Don’t crash your portfolio with rearview investing
September 27, 2020
In times of market uncertainty investors find themselves wondering where the markets will go and whether they should do something about it. Often investors will try to predict market directions in order to enhance their returns trying to follow the old “buy low, sell high” rule for investing. Rearview investing is when investors looking to “buy low and sell high” end up doing the investment equivalent of driving a car by looking at the rearview mirror.
Let’s have a look at how this phenomenon manifests itself. When an investor looks back at what markets have done, they can begin to believe they had the foresight to predict these moves accurately. They then begin to believe they should be able to accurately predict the next major market move(s). Using the latest major market tops and bottoms related to COVID-19, rearview investing would take the form of an investor thinking that he saw the pandemic and subsequent market crash coming and that it was quite obvious the markets would rebound swiftly after falling more than 30% based on all the information available.
Although it may seem completely logical to think this way, there are a few flaws in this line of thinking. Let’s start with the obvious: no one really knows exactly what will happen or when it will happen. There can be signs, warnings, triggers or data that investors use to make predictions however it’s never guaranteed that markets will go the way the evidence suggests. Plus, if most investors knew what was going to happen and when, there would only be winners and no losers. Markets need people on both sides of a trade in order to work.
Next, let’s not forget that hindsight is always 20/20. Almost every investor in the world has access to the exact same data readily available to them. Of course, now that we’ve seen it play out, it seems obvious that the pandemic would devastate the entire world, markets would crash, governments would come to the rescue, lockdowns would help flatten the curve and that stock markets would rebound immediately. Anyone could have predicted that, right? Wrong! In fact, in the depths of the market lows in March many investors were worried that things could get much worse before they got better. These same investors, now armed with their 20/20 hindsight, are upset for not putting more money in the markets in the March lows. Just because we now know how it played out doesn’t mean we knew what the outcome would be at that time or that we know how it will play out next time. Hindsight is 20/20, the future is not.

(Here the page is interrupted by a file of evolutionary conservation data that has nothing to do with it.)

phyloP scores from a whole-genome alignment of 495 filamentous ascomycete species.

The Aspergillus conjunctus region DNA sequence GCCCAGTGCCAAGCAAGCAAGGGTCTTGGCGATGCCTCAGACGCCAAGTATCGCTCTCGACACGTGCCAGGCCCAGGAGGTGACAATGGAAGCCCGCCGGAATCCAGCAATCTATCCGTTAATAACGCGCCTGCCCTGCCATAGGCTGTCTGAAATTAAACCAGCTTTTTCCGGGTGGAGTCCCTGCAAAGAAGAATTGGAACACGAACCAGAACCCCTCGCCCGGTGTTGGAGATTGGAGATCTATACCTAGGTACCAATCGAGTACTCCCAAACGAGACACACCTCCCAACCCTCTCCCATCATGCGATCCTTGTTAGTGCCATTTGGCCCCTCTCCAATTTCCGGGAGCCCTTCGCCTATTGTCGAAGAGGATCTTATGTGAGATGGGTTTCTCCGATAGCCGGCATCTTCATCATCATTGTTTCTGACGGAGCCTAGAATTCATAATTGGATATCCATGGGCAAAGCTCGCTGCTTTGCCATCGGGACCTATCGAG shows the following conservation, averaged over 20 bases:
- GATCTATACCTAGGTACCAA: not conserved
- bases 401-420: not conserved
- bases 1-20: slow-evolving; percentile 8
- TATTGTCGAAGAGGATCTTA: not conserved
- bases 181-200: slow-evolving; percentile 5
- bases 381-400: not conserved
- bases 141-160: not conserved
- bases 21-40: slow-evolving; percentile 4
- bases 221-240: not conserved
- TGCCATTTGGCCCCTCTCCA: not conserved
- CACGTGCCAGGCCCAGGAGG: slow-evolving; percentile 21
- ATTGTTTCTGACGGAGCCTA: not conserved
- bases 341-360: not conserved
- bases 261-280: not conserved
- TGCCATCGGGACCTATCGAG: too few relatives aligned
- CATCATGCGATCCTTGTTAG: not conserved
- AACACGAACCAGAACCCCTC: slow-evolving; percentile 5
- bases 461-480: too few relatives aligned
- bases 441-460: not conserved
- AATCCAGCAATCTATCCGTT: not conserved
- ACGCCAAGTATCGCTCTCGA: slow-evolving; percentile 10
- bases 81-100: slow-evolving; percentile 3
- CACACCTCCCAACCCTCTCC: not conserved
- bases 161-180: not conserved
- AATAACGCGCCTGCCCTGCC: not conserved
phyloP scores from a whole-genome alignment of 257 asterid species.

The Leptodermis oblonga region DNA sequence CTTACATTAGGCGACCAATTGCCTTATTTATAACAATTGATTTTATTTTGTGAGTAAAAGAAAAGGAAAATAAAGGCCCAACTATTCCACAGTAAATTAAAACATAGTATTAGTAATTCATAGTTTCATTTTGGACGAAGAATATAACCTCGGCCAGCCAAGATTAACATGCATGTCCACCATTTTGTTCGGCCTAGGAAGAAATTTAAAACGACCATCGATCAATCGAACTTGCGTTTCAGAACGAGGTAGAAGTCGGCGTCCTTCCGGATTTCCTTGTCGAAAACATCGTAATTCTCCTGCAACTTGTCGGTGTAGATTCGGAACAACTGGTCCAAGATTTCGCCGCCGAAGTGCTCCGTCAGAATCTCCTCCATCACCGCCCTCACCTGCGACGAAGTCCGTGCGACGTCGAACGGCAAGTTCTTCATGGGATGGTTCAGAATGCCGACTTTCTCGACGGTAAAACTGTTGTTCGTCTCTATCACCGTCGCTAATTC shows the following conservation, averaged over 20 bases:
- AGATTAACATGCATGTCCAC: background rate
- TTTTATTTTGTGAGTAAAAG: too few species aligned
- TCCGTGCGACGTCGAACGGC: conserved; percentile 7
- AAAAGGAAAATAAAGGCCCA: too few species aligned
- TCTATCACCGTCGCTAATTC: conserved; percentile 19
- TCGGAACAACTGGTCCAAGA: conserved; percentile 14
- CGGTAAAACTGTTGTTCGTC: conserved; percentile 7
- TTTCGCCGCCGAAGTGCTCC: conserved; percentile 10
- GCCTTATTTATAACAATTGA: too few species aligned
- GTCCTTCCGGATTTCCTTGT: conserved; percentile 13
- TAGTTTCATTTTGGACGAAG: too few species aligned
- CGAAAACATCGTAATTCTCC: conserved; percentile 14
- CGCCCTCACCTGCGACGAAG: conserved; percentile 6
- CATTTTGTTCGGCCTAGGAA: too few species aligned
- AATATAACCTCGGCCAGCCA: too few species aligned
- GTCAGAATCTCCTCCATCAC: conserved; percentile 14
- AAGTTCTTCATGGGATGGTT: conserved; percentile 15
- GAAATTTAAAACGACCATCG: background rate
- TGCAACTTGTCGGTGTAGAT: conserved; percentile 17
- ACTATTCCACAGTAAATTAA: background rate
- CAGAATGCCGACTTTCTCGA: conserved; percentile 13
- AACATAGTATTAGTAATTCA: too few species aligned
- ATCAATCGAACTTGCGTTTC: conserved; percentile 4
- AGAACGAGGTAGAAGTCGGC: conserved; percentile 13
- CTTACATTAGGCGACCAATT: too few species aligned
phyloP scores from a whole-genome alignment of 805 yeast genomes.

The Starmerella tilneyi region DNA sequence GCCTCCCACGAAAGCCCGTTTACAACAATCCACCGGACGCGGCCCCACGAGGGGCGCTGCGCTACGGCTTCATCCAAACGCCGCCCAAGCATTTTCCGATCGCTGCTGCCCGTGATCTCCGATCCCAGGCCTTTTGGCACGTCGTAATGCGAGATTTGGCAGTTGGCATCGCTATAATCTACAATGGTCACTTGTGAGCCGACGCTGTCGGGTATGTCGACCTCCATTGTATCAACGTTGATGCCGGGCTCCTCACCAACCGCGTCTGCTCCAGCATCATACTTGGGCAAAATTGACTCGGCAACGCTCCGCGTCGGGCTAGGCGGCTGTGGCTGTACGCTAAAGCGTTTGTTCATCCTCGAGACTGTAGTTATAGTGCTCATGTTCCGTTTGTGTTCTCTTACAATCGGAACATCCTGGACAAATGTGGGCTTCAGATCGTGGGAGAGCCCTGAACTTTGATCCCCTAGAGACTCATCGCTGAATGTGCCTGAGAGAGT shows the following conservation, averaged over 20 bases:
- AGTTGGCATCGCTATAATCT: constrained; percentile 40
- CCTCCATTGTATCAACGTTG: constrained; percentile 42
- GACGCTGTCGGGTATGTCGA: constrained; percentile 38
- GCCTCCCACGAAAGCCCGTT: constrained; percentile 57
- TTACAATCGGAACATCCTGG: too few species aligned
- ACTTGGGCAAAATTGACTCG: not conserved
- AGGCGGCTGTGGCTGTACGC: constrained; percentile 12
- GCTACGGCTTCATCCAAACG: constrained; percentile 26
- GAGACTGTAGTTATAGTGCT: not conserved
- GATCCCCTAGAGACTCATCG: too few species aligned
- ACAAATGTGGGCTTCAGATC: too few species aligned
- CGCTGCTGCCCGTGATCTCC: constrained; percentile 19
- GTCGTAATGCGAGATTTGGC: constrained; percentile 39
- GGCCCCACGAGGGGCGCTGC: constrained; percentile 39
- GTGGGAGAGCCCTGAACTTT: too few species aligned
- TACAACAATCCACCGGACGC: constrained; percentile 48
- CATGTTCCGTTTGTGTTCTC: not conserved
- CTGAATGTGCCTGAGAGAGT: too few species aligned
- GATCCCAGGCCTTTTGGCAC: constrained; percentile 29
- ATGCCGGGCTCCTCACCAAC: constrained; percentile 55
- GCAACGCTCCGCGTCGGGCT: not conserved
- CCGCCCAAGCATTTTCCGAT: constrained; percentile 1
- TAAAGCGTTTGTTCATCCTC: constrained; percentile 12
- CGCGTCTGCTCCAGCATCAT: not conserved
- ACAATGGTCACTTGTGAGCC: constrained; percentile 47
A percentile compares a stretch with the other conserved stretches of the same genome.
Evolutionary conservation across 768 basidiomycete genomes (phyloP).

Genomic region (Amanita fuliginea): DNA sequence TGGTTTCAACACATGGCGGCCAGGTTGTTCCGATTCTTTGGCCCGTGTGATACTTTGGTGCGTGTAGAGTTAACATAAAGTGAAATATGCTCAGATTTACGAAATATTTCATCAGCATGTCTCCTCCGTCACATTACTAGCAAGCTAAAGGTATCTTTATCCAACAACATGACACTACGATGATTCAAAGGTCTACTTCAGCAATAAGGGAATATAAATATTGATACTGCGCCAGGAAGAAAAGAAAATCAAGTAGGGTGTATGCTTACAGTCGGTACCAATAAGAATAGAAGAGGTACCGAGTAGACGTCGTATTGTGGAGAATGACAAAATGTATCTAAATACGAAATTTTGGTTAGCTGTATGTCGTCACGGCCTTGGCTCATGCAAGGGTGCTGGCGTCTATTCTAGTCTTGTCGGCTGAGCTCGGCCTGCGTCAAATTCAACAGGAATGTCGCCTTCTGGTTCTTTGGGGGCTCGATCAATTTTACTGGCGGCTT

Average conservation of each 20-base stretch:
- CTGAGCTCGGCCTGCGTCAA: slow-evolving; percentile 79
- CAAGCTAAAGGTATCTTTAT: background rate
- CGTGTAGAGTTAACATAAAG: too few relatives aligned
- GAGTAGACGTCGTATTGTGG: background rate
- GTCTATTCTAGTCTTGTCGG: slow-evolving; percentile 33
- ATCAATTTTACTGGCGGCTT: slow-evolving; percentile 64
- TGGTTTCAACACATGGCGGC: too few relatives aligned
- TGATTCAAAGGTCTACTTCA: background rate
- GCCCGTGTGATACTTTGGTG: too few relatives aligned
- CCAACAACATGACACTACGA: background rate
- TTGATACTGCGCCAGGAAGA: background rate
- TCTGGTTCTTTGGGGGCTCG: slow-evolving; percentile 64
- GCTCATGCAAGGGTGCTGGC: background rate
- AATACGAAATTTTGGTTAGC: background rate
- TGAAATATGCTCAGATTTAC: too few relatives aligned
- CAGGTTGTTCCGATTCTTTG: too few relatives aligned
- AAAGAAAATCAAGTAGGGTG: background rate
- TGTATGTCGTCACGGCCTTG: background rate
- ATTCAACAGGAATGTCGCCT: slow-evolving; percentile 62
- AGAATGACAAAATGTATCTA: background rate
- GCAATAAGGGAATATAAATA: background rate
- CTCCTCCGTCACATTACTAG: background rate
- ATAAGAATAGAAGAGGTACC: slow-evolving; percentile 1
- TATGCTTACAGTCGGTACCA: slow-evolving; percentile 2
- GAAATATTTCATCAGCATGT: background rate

Certainly, there’s nothing wrong with learning from your mistakes or even shifting your investment allocation slightly from time to time. But making exaggerated bets on market direction based on what you think you could have predicted is usually not a sustainable strategy for long term investment success. Bottom line is that the negative consequence of being wrong far outweighs the positive outcome of being right. Avoiding crippling mistakes when you can’t afford to make them is crucial to an investor’s long-term success.
This writing is for general information purposes only and is not intended to provide legal, accounting, tax or personalized financial advice. If you are not sure how to proceed with a request for further information, seek help from a professional. Any opinions expressed are my own and may not necessarily reflect those of Louisbourg Investments.
Marcel LeBlanc, CFP®, CIM® is a Financial Planner with Louisbourg Investments. Comments or questions may be submitted to Marcel at firstname.lastname@example.org, or he may be reached at (506) 383-5204.